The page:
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ME 152 – Engineering Design Communication II Surface Finish Specification

Surface Finish:
In addition to plus/minus and geometric tolerancing requirements, it is often necessary to specify information regarding surface finish. The proportions of the basic surface finish symbol are shown below.

Surface Finish:
Sometimes bearing surfaces or vacuum devices require specifications beyond just the surface roughness height. This could include roughness width, roughness width cutoff, waviness height, waviness width, and machining mark lay direction. The illustration below indicates where each of these specifications would be placed on the surface finish symbol.

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ME 152 – Engineering Design Communication II Surface Finish Specification
Surface Finish:
The symbols shown below are used to indicate a specific direction or pattern for the machining marks, this is called the machining mark lay direction. Be sure the symbol is placed in the proper position on the surface finish symbol as shown on the previous slide.

Surface Finish:
The surface roughness value may be specified in microinches or micrometers. The chart below shows what the average surface roughness (both micrometer and microinch) common machining processes typically produce. The chart also shows extremes for the machining process on both ends of the average range.

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ME 152 – Engineering Design Communication II Surface Finish Specification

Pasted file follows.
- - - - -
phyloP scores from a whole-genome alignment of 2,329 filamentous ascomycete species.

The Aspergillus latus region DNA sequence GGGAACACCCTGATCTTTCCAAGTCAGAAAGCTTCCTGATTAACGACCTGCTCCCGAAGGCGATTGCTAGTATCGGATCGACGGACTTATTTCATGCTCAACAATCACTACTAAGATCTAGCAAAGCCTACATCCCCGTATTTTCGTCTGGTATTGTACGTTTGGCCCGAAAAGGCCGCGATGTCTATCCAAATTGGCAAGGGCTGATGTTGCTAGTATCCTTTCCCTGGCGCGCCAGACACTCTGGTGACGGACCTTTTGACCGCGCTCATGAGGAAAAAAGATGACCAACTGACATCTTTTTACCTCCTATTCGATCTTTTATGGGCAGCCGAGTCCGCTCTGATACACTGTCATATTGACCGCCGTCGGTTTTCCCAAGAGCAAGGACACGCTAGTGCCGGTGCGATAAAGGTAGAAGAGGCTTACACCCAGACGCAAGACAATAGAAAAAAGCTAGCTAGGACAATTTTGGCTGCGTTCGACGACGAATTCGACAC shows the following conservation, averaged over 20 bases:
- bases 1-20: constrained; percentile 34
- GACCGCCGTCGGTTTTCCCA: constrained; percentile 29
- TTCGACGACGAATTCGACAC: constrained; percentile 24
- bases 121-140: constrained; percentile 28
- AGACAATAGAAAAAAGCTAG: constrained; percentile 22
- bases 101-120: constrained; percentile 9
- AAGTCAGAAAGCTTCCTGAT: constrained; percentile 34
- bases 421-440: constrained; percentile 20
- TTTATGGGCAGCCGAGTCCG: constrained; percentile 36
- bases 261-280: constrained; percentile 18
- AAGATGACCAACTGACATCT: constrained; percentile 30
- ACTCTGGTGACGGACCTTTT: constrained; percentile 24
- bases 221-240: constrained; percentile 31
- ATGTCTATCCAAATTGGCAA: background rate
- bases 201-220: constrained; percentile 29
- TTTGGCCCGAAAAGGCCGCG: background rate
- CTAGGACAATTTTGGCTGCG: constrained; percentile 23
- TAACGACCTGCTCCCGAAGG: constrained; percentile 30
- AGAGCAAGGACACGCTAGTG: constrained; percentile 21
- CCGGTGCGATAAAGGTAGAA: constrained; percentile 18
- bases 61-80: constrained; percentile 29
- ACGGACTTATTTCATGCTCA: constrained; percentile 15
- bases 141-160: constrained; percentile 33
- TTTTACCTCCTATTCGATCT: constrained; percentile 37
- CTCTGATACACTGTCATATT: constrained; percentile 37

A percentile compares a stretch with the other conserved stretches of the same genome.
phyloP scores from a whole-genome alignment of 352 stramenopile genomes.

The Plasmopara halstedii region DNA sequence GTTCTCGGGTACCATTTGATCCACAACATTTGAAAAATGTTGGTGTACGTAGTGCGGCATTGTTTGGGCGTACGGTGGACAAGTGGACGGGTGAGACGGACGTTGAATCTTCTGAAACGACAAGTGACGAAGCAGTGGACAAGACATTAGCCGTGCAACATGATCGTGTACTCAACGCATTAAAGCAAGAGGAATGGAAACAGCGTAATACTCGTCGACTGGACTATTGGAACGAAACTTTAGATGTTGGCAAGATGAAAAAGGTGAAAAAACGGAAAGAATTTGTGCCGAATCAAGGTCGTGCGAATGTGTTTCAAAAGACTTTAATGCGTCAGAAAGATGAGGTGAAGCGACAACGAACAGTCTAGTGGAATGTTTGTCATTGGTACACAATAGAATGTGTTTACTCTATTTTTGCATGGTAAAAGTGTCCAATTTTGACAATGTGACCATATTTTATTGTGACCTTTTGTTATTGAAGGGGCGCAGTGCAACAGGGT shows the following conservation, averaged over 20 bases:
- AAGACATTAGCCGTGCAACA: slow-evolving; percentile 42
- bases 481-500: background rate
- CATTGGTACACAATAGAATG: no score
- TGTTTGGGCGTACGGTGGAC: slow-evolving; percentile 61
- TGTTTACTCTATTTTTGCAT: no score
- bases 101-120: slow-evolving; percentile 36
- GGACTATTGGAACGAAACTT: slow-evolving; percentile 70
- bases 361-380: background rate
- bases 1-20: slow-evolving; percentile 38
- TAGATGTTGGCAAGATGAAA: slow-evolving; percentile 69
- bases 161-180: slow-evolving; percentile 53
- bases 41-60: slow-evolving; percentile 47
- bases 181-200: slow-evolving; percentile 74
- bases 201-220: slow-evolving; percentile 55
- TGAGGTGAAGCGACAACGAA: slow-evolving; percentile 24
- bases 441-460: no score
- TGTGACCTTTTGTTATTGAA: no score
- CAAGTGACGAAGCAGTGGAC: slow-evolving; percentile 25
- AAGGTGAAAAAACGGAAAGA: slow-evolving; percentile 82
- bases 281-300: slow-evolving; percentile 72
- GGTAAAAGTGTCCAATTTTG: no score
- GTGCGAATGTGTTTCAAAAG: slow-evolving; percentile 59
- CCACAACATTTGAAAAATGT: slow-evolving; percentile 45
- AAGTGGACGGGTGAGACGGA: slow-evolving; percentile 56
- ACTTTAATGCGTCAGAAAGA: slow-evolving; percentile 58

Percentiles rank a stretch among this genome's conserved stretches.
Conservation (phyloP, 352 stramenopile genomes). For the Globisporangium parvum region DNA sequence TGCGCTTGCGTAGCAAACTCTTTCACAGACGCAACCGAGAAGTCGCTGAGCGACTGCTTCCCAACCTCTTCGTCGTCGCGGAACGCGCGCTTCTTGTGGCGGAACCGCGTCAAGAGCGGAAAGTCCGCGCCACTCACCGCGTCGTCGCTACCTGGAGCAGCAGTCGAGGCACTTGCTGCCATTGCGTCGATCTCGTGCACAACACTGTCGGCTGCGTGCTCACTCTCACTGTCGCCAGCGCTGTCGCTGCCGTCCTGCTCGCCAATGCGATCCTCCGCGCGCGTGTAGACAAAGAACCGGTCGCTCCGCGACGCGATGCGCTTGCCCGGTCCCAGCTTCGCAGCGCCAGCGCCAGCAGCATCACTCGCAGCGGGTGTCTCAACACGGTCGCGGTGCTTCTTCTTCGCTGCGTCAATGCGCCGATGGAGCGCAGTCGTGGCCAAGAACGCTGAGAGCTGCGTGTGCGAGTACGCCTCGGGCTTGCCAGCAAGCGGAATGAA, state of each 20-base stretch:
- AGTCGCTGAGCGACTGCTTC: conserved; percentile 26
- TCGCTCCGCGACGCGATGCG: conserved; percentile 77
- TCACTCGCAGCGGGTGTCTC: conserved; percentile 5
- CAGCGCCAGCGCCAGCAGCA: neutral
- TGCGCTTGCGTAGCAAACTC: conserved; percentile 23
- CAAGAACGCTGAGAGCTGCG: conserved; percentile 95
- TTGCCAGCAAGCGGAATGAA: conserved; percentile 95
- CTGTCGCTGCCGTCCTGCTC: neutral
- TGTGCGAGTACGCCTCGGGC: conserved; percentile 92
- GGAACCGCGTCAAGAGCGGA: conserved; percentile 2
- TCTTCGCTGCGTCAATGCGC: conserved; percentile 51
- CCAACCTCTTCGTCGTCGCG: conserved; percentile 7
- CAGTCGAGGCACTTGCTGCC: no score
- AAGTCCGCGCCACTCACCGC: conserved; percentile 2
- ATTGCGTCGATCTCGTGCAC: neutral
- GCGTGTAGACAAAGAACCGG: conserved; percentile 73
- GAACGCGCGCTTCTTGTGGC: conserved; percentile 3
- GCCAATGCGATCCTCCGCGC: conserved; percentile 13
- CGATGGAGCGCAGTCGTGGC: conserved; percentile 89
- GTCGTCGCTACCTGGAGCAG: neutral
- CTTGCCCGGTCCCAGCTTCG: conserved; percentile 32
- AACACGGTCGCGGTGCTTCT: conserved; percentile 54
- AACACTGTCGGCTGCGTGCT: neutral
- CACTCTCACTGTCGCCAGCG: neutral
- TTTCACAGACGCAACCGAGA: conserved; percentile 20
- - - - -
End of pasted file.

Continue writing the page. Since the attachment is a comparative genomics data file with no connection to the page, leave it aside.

Surface Finish:
 Parts do not go from flame cutting to lapping in one step. The smooth finishes require multiple processes, each process takes time and increases part cost. The increase in cost is not linear!  Be careful about going below normal machine finishes (32 µ in. / 0.8 µ m).  Finishing metal is similar to finishing wood, or the fancy paint job on a car. The paint job looks like Lake Tahoe because someone has spent a great deal of time working out the scratches. Working down to finer and finer grades of sandpaper, and then into polishing and buffing compounds. It is not the paint or the clear coat, it is the time spent sanding, rubbing, and polishing between the coats. It is the same with metal, extra time taking light cuts at high speeds, then grinding, then polishing, lapping, and honing.

Surface Finish:
This sheet from Lawrence Livermore National Laboratory shows the dramatic increase in cost as the surface finish departs from what is produced by standard fabrication equipment. Keep in mind that the surfaces on the example shown are all planar, more complex surfaces would provide even a more dramatic increase in price.

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